| By Greg FisherFrom: Greg Fisher [mailto:firstname.lastname@example.org]
Sent: Friday, August 07, 2015 12:52 PM
To: Brian New, Channel 11, KTVT, Fort Worth, CBS, National Amusements
Cc: Kaley O'Kelley; Wayne the Credit Guy
Subject: You must be New, #n23422, O&O
I'm with the media, I'm writing about your terrestrial broadcast station and I'm on deadline. It is tomorrow.
Yesterday, you wrote, "A large part of your credit score depends the[SIC] ratio between your credit line and how much you own."
Aye, yi, yi—where do we begin?
First of all, where are you getting this business about a large part? As far as I know, it could be 1%.
I got it straight from the horse's mouth (and I know that you know everything about horses out there #n528). When I asked Fair Isaac about this notion in 2009,[*] they said
When my company explains FICO scoring to a general audience, we apply general weights to major data categories such as, 'Amounts Owed is 30 percent of a typical consumer's score.' We don't break that weighting into finer parts for individual factors, both to avoid unintentionally misleading the public and to protect the model's proprietary information.
If you know something else, then let's see it, Cowboy. #Myth16
Having said that, at the risk of creating even more confusion, I'm going to show you something that will blow your mind. Even Fair Isaac (the FICO score company) said, impossibly (and on multiple occasions), "Debt-to-limit ratio makes up 30% of your FICO Score."
Of course, that is mathematically impossible. If a category of 6 items is 30 percent of the whole, then how could just one item in the category be 30 percent? The only way that could be true is if the other five items in the category are all zero. Hokey smokes! Now what do we do? #FICOFriday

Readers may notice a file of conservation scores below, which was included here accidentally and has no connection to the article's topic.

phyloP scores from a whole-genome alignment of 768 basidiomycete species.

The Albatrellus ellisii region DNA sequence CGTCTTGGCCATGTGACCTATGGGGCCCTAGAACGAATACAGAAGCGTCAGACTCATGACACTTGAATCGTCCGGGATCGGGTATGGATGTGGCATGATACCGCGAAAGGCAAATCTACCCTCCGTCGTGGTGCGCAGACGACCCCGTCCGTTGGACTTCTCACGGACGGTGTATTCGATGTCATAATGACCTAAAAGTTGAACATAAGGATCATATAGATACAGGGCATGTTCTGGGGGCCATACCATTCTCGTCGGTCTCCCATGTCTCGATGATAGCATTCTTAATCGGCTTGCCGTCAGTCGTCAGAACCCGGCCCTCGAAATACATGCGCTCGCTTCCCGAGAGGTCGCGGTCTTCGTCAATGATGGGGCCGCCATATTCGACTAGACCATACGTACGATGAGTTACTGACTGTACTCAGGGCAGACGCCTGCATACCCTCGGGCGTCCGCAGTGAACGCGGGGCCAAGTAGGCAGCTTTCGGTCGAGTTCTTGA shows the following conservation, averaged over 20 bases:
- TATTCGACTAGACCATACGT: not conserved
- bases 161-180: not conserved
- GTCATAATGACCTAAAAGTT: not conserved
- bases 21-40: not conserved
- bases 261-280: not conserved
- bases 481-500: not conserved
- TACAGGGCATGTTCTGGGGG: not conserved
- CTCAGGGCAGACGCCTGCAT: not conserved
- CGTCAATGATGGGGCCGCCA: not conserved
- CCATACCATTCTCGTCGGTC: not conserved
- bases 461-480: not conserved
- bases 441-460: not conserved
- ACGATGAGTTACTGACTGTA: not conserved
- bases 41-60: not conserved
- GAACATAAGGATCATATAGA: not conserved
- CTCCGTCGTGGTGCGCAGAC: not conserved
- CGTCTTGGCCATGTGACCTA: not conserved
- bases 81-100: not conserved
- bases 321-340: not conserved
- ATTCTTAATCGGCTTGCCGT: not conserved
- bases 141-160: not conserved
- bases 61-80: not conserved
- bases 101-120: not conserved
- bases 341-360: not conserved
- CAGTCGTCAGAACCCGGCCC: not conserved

Second, there are 19 words in your sentence. There probably should be 20 ('on' after 'depends'). #SyndicatedError
Fair Credit Reporting Act (FCRA)
Finally, assets are not a factor in credit scoring, so "how much you own" has nothing to do with credit scores. That's not just how the consumer reporting agencies want it; it is dictated by our law. I'm pretty sure that you understand your error, and that it's just that your execution sucks and spell-checkers won't find wrong words speled right. #SloppySloppySloppy
At least, I hope that's the case. If not, the world is in serious trouble.
–and welcome to #CreditLand, home of the #FingerFlappingTSP. Things here work like this: Somebody says something stupid so I call them out. They don't acknowledge their error, but they never do it again (all you can hope for in cat-herding).
But you could be an exception. Will you help me? You have a stick throwing off a megawatt, and I don't. What is your correction policy?
Truth and Falsity
The Credit Scoring Site
PO Box 342
Dayton, Ohio 45409-0342